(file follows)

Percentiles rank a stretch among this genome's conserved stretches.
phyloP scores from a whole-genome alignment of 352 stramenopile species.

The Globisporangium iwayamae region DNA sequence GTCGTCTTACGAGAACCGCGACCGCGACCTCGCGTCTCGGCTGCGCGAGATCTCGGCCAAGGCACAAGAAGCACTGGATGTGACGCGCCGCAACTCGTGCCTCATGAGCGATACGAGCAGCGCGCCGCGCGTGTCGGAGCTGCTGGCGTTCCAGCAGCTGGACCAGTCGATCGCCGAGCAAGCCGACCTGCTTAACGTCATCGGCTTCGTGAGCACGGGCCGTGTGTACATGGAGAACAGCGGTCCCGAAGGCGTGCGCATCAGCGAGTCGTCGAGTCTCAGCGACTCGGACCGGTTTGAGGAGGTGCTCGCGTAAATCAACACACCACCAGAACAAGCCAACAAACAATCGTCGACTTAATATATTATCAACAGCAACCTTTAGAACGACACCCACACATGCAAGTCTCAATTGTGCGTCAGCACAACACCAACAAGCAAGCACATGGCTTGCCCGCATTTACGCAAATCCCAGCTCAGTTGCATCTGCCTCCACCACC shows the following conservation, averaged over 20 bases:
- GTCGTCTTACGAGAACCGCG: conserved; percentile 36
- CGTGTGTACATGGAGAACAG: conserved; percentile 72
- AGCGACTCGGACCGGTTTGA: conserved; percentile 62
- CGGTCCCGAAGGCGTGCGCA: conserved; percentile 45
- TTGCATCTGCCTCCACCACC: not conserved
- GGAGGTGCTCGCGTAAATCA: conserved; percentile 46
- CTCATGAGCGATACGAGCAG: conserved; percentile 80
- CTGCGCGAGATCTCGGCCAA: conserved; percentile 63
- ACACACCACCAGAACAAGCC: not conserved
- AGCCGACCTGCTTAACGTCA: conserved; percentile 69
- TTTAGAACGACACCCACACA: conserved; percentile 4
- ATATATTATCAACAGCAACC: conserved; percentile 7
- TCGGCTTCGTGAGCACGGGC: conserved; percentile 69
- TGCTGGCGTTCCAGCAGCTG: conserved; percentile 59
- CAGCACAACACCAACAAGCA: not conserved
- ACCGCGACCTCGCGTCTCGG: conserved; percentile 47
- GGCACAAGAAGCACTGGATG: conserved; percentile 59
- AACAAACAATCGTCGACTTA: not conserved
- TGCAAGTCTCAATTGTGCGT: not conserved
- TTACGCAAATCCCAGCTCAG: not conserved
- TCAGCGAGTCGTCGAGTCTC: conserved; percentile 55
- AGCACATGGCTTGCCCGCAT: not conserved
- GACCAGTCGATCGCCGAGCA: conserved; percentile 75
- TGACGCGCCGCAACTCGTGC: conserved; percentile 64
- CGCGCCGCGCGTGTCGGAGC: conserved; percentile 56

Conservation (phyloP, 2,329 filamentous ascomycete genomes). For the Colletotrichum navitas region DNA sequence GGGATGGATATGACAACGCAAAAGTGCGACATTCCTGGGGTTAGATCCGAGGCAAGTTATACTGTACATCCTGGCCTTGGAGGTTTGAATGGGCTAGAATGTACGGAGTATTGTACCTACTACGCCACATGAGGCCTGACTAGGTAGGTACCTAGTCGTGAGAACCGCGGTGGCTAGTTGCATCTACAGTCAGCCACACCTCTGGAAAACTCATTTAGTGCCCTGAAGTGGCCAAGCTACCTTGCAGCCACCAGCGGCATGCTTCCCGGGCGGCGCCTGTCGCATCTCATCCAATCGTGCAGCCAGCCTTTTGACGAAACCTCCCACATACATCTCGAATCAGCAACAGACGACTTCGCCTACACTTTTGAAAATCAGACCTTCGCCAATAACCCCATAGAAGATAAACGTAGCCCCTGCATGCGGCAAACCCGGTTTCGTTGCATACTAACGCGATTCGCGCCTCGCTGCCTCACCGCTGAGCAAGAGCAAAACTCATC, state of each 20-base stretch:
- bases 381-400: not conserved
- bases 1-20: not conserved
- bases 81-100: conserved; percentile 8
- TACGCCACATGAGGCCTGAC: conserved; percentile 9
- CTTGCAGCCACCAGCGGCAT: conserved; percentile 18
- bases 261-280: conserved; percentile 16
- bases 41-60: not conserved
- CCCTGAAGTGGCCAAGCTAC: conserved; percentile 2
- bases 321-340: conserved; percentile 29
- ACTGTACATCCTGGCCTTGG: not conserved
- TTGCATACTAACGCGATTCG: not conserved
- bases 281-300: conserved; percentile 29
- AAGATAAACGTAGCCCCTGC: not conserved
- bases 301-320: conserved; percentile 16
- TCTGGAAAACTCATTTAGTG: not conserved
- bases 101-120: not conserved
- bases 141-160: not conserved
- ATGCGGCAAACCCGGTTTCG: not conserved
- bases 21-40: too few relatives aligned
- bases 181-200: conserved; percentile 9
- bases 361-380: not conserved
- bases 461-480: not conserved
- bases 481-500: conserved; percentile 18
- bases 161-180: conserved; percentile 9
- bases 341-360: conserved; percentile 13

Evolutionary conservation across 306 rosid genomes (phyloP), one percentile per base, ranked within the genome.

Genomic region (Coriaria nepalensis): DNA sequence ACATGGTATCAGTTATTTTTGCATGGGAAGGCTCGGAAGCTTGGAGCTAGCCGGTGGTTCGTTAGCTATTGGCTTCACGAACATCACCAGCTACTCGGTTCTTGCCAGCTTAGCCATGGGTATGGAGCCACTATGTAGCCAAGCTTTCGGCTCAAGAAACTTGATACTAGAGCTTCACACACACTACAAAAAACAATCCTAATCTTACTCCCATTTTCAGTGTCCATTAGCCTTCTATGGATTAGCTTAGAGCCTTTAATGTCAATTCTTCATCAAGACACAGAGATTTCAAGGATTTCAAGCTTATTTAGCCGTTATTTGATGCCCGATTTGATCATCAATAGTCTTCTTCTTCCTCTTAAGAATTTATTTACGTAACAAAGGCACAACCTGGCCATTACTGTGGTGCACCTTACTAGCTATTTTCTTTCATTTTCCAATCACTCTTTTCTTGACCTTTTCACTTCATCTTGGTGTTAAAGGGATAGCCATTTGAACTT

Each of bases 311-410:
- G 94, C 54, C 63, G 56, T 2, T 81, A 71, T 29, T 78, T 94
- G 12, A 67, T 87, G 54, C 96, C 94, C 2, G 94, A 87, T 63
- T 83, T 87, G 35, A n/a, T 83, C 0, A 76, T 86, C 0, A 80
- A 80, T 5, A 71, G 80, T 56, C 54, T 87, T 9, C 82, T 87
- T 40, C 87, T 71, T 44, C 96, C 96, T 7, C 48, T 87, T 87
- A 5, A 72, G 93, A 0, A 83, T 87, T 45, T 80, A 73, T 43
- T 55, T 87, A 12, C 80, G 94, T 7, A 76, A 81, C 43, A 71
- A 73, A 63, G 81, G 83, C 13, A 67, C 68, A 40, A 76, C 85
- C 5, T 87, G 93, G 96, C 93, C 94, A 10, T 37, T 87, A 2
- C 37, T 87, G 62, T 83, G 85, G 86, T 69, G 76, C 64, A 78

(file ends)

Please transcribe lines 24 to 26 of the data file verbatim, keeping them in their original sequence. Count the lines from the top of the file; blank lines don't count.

- TCAGCGAGTCGTCGAGTCTC: conserved; percentile 55
- AGCACATGGCTTGCCCGCAT: not conserved
- GACCAGTCGATCGCCGAGCA: conserved; percentile 75